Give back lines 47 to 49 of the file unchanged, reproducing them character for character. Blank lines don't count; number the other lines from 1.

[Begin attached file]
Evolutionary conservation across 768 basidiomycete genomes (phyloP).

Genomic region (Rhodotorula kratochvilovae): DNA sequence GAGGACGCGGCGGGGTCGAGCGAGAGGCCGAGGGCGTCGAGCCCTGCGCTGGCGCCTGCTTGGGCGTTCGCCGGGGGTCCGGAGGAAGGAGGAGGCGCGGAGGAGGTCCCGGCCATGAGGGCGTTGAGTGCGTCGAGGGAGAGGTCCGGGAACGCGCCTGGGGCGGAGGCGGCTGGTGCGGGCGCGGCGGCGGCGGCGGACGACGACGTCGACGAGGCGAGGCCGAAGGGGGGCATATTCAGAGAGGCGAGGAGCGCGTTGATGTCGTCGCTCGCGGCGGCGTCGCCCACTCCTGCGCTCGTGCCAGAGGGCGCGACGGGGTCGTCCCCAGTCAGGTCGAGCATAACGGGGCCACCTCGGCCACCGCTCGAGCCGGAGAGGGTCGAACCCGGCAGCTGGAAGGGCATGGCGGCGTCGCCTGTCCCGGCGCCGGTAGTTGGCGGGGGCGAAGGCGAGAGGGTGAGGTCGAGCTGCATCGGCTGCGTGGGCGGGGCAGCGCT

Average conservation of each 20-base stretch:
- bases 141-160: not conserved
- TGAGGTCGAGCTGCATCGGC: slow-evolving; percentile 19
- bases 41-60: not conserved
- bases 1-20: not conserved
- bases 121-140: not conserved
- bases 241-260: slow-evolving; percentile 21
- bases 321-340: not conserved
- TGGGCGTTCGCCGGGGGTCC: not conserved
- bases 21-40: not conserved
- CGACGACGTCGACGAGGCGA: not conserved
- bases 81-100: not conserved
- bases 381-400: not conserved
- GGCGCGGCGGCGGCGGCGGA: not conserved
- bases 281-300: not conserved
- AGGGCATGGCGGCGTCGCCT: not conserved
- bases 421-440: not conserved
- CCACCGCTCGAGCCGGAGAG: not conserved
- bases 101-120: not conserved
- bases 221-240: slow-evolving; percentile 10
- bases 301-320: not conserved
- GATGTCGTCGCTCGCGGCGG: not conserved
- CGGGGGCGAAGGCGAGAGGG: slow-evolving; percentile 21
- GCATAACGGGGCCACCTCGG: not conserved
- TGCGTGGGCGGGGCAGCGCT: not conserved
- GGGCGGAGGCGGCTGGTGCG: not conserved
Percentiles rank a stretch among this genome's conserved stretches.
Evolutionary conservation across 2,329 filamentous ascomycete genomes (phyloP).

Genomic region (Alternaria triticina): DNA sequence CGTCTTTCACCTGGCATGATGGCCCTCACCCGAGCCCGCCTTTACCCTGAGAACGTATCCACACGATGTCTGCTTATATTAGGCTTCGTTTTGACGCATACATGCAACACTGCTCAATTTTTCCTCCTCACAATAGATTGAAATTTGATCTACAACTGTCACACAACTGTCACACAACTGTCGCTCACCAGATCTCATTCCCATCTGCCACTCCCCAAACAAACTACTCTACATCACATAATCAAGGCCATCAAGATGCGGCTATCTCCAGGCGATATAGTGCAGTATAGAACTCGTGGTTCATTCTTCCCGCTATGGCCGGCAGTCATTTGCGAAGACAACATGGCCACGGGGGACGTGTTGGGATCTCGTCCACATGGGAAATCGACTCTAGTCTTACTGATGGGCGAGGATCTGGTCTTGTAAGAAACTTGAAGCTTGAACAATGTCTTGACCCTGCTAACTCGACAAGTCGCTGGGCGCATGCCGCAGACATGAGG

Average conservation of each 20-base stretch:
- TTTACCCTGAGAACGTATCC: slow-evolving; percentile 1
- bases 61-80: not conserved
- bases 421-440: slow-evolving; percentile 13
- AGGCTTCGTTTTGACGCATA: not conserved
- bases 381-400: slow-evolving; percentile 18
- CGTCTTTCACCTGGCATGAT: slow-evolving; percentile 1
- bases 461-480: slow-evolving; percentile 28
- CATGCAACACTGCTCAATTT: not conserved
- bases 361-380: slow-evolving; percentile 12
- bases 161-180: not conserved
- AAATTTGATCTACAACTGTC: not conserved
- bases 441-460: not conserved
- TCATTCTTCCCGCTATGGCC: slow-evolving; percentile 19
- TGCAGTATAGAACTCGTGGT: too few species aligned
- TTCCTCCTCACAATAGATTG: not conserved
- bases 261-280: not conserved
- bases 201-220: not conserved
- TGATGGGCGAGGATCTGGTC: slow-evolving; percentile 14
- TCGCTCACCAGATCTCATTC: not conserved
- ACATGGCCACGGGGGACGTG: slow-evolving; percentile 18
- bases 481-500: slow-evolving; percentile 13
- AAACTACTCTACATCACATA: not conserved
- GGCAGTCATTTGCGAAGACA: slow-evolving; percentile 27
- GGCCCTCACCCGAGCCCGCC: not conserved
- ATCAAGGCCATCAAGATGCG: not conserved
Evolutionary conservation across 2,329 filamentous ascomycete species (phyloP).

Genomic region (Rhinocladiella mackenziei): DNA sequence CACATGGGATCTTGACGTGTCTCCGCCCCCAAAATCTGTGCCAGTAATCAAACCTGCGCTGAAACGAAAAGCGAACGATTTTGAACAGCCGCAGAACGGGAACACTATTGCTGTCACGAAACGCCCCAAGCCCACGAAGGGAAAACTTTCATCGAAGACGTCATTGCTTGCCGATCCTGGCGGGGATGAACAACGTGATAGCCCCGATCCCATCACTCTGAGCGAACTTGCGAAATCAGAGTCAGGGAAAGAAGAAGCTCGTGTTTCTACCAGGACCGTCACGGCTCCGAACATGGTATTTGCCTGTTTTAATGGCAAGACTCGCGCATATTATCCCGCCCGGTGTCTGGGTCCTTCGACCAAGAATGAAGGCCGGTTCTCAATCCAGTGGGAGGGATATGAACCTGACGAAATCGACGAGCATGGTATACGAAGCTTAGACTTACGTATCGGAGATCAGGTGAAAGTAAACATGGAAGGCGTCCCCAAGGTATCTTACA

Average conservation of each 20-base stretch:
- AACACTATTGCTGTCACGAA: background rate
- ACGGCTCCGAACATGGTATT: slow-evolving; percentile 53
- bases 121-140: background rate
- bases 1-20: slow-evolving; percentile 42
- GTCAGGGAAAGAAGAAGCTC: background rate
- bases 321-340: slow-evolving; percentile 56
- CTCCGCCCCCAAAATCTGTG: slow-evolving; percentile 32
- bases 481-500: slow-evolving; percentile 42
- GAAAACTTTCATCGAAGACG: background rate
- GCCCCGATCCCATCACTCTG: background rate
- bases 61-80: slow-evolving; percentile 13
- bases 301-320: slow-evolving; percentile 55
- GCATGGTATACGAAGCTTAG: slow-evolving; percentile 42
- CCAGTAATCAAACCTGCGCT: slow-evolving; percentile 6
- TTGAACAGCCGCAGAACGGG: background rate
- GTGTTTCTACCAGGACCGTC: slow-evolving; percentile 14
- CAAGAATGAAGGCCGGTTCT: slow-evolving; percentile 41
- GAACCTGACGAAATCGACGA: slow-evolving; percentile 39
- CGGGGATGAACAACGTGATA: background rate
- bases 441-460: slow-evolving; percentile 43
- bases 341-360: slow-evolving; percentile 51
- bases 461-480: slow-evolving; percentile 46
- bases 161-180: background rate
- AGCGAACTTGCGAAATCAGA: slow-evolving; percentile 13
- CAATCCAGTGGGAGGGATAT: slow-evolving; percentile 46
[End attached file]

- TTCCTCCTCACAATAGATTG: not conserved
- bases 261-280: not conserved
- bases 201-220: not conserved